In this portion, the declaration of the change of qiblah from the Temple (Jerusalem) to the Ka`ba (Makkah) has been made as a symbol of the change of leadership from the children of Israel to the Muslim Community, which has also been fore-warned to guard against those transgressions against the Guidance that had led to the deposition of the Children of Israel. 142 - 152

 

In this portion practical measures have been prescribed to enable the Muslims to discharge the heavy responsibilities of the leadership that had been entrusted to them for the promulgation of Guidance. Salat, Fast, Zakat, Hajj and Jihad have been prescribed for the moral training of the Muslim community. The Believers have been exhorted to obey authority, to be just, to fulfill pledges, to observe treaties, to spend wealth etc., in the way of God. Laws, rules and regulations have been laid down for their organization, cohesion and conduct of day-to-day life and for the solution of social, economic, political and international problems; on the other hand, drinking, gambling, lending money on interest etc., have been prohibited to keep the community safe from disintegration. In between these, the basic articles of the Faith have been reiterated at suitable places, for these alone can enable and support one to stick to the Guidance. 153 - 251

 

These verses serve as an introduction to the prohibition of lending money on interest. The true conception of God, Revelation and Life-after-death has been emphasized to keep alive the sense of accountability. The stories of Prophet Abraham (peace be upon him) and of the one who woke up after a sleep of hundred years have been related to show that God is All-Powerful and is able to raise the dead and call them to account. The Believers, therefore, should keep this fact in view and refrain from taking interest on money. 252 - 260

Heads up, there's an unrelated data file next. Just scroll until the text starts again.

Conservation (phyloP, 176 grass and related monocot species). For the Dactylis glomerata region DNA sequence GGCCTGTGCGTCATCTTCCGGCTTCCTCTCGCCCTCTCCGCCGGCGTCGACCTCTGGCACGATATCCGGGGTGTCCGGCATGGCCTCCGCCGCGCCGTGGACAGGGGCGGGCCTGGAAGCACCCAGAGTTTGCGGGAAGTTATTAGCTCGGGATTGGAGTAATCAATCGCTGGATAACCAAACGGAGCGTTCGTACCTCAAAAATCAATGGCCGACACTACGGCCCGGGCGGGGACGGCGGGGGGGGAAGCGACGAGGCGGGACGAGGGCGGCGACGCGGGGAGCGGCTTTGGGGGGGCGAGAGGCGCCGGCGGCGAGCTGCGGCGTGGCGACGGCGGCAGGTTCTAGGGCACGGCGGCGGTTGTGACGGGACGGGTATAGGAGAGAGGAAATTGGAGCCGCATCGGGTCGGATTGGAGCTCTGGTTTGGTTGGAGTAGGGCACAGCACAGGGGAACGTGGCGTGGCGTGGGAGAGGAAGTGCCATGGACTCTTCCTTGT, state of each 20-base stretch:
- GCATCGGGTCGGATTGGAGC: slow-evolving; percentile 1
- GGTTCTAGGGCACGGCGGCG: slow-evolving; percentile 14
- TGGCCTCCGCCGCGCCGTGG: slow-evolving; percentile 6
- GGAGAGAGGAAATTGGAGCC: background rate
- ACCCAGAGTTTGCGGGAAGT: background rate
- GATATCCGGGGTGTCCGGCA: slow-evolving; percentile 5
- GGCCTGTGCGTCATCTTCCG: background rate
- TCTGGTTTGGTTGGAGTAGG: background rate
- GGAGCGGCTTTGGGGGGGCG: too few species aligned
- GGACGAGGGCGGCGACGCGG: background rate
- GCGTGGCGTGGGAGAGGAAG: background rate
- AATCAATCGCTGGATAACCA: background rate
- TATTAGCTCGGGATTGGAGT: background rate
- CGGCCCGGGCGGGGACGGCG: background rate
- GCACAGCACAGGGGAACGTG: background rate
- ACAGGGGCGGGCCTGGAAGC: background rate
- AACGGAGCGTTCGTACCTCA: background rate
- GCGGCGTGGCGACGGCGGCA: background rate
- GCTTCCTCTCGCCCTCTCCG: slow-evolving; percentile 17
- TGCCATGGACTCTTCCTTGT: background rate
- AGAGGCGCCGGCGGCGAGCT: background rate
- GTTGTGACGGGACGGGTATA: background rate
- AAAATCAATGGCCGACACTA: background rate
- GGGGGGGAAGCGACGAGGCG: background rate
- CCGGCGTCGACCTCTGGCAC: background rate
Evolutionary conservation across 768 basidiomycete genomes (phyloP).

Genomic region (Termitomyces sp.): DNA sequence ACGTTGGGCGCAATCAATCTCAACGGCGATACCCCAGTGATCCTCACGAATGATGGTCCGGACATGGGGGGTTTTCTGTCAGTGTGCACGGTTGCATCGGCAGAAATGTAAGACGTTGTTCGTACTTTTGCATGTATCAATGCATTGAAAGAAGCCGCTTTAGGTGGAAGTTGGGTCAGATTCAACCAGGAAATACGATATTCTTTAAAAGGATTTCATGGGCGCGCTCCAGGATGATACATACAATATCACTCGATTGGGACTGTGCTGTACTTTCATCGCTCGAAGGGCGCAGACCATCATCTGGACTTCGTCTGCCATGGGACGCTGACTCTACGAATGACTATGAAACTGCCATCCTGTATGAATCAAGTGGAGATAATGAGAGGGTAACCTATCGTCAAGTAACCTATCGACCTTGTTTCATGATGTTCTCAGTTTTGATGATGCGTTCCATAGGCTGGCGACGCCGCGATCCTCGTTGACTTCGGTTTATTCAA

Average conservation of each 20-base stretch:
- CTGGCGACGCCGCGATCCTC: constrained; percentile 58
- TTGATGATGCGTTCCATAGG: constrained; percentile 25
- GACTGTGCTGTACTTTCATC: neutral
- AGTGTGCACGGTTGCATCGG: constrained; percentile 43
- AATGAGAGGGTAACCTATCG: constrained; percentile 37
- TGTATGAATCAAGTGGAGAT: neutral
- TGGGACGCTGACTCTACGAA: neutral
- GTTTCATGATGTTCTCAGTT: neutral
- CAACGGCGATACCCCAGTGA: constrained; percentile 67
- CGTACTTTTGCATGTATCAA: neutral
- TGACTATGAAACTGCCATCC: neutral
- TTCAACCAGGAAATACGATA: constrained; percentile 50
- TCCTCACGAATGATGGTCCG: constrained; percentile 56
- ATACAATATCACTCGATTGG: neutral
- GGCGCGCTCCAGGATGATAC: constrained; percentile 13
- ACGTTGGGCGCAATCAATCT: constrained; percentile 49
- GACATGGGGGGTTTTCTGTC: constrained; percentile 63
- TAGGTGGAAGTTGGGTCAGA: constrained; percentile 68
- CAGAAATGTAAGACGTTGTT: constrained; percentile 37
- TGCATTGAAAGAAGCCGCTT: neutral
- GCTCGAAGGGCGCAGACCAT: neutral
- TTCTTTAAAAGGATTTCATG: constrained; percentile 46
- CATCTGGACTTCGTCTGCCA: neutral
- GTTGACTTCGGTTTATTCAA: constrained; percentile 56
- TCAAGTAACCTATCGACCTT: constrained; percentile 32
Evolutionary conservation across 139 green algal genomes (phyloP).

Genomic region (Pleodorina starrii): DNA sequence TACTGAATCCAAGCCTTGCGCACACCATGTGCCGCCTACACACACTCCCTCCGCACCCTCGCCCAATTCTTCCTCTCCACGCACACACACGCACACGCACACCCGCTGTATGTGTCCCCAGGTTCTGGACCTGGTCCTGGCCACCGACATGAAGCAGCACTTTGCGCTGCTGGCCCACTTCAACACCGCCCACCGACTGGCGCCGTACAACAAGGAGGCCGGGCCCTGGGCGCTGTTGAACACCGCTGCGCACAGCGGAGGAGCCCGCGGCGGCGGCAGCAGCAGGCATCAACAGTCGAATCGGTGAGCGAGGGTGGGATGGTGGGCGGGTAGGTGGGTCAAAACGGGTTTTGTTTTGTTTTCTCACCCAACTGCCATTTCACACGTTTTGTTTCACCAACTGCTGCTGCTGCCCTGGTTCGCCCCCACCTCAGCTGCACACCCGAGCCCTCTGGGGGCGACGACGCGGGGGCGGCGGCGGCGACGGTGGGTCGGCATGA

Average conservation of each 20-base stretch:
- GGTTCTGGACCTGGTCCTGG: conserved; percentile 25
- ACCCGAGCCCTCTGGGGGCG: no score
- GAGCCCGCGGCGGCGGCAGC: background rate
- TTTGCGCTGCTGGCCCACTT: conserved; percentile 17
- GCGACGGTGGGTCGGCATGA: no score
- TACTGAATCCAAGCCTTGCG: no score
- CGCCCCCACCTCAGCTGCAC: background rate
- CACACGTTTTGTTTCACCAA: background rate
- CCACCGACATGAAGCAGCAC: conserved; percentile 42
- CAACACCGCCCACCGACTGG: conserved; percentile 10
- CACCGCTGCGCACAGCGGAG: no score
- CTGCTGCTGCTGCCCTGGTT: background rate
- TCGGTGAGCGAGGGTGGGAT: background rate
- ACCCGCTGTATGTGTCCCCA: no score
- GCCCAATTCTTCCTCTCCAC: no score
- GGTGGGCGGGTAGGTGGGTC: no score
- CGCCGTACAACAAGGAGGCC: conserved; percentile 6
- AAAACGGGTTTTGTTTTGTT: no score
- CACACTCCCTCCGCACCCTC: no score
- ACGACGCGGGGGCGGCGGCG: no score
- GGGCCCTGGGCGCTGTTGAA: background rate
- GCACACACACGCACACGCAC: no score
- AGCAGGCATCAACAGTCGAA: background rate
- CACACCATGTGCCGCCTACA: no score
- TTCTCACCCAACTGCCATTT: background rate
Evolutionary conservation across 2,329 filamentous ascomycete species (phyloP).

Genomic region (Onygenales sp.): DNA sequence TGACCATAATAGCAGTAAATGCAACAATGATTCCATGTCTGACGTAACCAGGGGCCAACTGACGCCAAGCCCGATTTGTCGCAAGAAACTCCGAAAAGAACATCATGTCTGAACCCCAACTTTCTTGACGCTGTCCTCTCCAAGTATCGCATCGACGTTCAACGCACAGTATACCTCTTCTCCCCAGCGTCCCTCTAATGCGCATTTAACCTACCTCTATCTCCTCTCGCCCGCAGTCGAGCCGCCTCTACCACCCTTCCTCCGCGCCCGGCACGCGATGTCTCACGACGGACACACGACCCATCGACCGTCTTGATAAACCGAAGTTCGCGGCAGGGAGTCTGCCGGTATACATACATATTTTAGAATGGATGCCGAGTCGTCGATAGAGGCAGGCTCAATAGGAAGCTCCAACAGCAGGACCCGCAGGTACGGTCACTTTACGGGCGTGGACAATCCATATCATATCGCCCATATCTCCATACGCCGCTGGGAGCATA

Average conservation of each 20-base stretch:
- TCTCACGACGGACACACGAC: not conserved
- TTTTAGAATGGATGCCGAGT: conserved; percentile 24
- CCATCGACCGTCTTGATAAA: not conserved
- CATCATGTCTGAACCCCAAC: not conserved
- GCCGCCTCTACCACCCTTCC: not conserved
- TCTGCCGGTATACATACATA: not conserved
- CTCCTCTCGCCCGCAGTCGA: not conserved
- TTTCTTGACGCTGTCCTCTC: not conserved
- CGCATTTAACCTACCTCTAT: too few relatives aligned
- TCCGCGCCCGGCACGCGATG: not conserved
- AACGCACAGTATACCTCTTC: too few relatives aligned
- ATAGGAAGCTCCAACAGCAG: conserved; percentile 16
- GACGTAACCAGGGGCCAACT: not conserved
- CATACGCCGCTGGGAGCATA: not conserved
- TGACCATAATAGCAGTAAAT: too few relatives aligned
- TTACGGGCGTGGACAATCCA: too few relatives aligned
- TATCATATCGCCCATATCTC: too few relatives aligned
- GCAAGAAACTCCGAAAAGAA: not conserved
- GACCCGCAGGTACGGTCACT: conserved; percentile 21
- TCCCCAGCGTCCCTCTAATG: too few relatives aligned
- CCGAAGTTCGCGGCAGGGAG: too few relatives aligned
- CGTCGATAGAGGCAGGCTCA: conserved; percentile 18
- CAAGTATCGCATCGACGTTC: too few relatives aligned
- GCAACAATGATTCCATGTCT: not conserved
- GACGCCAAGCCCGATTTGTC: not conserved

The theme of 153 - 251 has been resumed and the Believers have been exhorted to spend in the way of God in order to please Him alone. In contrast to this, they have been warned against the evils of lending money on interest. Instructions have also been given for the honest conduct of day-to-day business transactions. 261 - 283

 

The basic articles of the Faith have been recapitulated here at the end of the Surah, just as they were enunciated at its beginning. Then the Surah ends with a prayer which the Muslim Community needed very much at that time when they were encountering untold hardships in the propagation of the Guidance. 284 - 286